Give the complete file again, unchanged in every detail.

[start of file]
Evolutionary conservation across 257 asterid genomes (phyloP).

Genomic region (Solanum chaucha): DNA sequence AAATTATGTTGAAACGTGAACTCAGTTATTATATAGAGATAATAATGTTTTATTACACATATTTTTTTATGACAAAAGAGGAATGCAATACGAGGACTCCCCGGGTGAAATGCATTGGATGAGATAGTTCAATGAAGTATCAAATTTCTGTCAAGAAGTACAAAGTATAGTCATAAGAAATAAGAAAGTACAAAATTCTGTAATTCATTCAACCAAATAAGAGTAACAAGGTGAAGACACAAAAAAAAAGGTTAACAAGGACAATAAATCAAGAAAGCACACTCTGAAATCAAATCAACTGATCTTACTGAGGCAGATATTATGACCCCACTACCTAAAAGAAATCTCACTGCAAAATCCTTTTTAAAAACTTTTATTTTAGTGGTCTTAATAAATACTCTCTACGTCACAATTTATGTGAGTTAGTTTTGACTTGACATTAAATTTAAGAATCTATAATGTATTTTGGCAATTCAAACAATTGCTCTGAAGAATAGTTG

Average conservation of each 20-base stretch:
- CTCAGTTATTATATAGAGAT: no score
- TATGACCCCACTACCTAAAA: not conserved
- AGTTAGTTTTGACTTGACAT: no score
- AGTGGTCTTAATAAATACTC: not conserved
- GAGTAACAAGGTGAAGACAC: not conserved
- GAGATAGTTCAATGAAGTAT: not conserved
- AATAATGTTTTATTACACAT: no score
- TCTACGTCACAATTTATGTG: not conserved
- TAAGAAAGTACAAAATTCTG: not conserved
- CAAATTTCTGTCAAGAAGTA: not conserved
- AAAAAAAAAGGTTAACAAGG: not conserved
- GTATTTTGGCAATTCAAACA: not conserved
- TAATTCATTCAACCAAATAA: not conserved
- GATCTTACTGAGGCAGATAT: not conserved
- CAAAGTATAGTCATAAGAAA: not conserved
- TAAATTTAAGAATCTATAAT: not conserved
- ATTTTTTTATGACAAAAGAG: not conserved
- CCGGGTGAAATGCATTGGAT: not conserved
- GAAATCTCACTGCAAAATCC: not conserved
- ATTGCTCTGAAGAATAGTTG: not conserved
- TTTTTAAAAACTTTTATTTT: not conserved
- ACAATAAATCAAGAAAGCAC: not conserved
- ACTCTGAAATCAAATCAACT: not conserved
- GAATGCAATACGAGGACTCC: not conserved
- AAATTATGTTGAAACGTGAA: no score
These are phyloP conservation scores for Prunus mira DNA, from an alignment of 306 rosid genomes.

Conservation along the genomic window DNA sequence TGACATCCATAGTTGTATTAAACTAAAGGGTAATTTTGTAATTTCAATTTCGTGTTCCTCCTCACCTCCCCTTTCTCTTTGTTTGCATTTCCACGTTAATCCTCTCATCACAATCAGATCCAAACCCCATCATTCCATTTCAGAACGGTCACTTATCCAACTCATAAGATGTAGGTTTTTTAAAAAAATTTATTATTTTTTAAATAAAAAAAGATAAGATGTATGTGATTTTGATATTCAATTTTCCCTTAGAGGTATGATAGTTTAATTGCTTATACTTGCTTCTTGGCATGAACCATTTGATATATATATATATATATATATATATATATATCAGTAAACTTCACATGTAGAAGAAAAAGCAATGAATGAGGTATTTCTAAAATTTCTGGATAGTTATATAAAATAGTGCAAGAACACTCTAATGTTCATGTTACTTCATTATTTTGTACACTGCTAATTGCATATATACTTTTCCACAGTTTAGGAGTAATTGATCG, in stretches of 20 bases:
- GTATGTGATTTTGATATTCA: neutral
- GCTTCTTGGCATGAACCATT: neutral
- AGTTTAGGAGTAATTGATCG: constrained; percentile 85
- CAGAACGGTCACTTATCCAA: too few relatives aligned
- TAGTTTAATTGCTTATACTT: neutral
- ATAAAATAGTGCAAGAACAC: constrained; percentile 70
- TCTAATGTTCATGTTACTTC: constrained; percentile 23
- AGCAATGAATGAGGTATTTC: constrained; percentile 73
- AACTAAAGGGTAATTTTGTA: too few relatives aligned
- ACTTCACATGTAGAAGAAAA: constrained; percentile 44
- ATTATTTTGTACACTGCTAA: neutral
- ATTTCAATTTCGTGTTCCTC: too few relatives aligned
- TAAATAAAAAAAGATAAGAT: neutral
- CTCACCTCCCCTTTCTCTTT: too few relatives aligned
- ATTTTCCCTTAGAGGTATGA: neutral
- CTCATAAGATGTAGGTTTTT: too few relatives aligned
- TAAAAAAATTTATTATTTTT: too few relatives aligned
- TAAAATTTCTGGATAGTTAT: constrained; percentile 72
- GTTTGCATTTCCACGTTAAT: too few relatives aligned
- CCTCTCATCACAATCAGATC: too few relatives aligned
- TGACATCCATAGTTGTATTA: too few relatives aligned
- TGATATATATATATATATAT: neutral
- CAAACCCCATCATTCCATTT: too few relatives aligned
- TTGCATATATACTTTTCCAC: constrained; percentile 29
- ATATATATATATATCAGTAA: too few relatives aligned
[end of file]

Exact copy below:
Evolutionary conservation across 257 asterid genomes (phyloP).

Genomic region (Solanum chaucha): DNA sequence AAATTATGTTGAAACGTGAACTCAGTTATTATATAGAGATAATAATGTTTTATTACACATATTTTTTTATGACAAAAGAGGAATGCAATACGAGGACTCCCCGGGTGAAATGCATTGGATGAGATAGTTCAATGAAGTATCAAATTTCTGTCAAGAAGTACAAAGTATAGTCATAAGAAATAAGAAAGTACAAAATTCTGTAATTCATTCAACCAAATAAGAGTAACAAGGTGAAGACACAAAAAAAAAGGTTAACAAGGACAATAAATCAAGAAAGCACACTCTGAAATCAAATCAACTGATCTTACTGAGGCAGATATTATGACCCCACTACCTAAAAGAAATCTCACTGCAAAATCCTTTTTAAAAACTTTTATTTTAGTGGTCTTAATAAATACTCTCTACGTCACAATTTATGTGAGTTAGTTTTGACTTGACATTAAATTTAAGAATCTATAATGTATTTTGGCAATTCAAACAATTGCTCTGAAGAATAGTTG

Average conservation of each 20-base stretch:
- CTCAGTTATTATATAGAGAT: no score
- TATGACCCCACTACCTAAAA: not conserved
- AGTTAGTTTTGACTTGACAT: no score
- AGTGGTCTTAATAAATACTC: not conserved
- GAGTAACAAGGTGAAGACAC: not conserved
- GAGATAGTTCAATGAAGTAT: not conserved
- AATAATGTTTTATTACACAT: no score
- TCTACGTCACAATTTATGTG: not conserved
- TAAGAAAGTACAAAATTCTG: not conserved
- CAAATTTCTGTCAAGAAGTA: not conserved
- AAAAAAAAAGGTTAACAAGG: not conserved
- GTATTTTGGCAATTCAAACA: not conserved
- TAATTCATTCAACCAAATAA: not conserved
- GATCTTACTGAGGCAGATAT: not conserved
- CAAAGTATAGTCATAAGAAA: not conserved
- TAAATTTAAGAATCTATAAT: not conserved
- ATTTTTTTATGACAAAAGAG: not conserved
- CCGGGTGAAATGCATTGGAT: not conserved
- GAAATCTCACTGCAAAATCC: not conserved
- ATTGCTCTGAAGAATAGTTG: not conserved
- TTTTTAAAAACTTTTATTTT: not conserved
- ACAATAAATCAAGAAAGCAC: not conserved
- ACTCTGAAATCAAATCAACT: not conserved
- GAATGCAATACGAGGACTCC: not conserved
- AAATTATGTTGAAACGTGAA: no score
These are phyloP conservation scores for Prunus mira DNA, from an alignment of 306 rosid genomes.

Conservation along the genomic window DNA sequence TGACATCCATAGTTGTATTAAACTAAAGGGTAATTTTGTAATTTCAATTTCGTGTTCCTCCTCACCTCCCCTTTCTCTTTGTTTGCATTTCCACGTTAATCCTCTCATCACAATCAGATCCAAACCCCATCATTCCATTTCAGAACGGTCACTTATCCAACTCATAAGATGTAGGTTTTTTAAAAAAATTTATTATTTTTTAAATAAAAAAAGATAAGATGTATGTGATTTTGATATTCAATTTTCCCTTAGAGGTATGATAGTTTAATTGCTTATACTTGCTTCTTGGCATGAACCATTTGATATATATATATATATATATATATATATATATCAGTAAACTTCACATGTAGAAGAAAAAGCAATGAATGAGGTATTTCTAAAATTTCTGGATAGTTATATAAAATAGTGCAAGAACACTCTAATGTTCATGTTACTTCATTATTTTGTACACTGCTAATTGCATATATACTTTTCCACAGTTTAGGAGTAATTGATCG, in stretches of 20 bases:
- GTATGTGATTTTGATATTCA: neutral
- GCTTCTTGGCATGAACCATT: neutral
- AGTTTAGGAGTAATTGATCG: constrained; percentile 85
- CAGAACGGTCACTTATCCAA: too few relatives aligned
- TAGTTTAATTGCTTATACTT: neutral
- ATAAAATAGTGCAAGAACAC: constrained; percentile 70
- TCTAATGTTCATGTTACTTC: constrained; percentile 23
- AGCAATGAATGAGGTATTTC: constrained; percentile 73
- AACTAAAGGGTAATTTTGTA: too few relatives aligned
- ACTTCACATGTAGAAGAAAA: constrained; percentile 44
- ATTATTTTGTACACTGCTAA: neutral
- ATTTCAATTTCGTGTTCCTC: too few relatives aligned
- TAAATAAAAAAAGATAAGAT: neutral
- CTCACCTCCCCTTTCTCTTT: too few relatives aligned
- ATTTTCCCTTAGAGGTATGA: neutral
- CTCATAAGATGTAGGTTTTT: too few relatives aligned
- TAAAAAAATTTATTATTTTT: too few relatives aligned
- TAAAATTTCTGGATAGTTAT: constrained; percentile 72
- GTTTGCATTTCCACGTTAAT: too few relatives aligned
- CCTCTCATCACAATCAGATC: too few relatives aligned
- TGACATCCATAGTTGTATTA: too few relatives aligned
- TGATATATATATATATATAT: neutral
- CAAACCCCATCATTCCATTT: too few relatives aligned
- TTGCATATATACTTTTCCAC: constrained; percentile 29
- ATATATATATATATCAGTAA: too few relatives aligned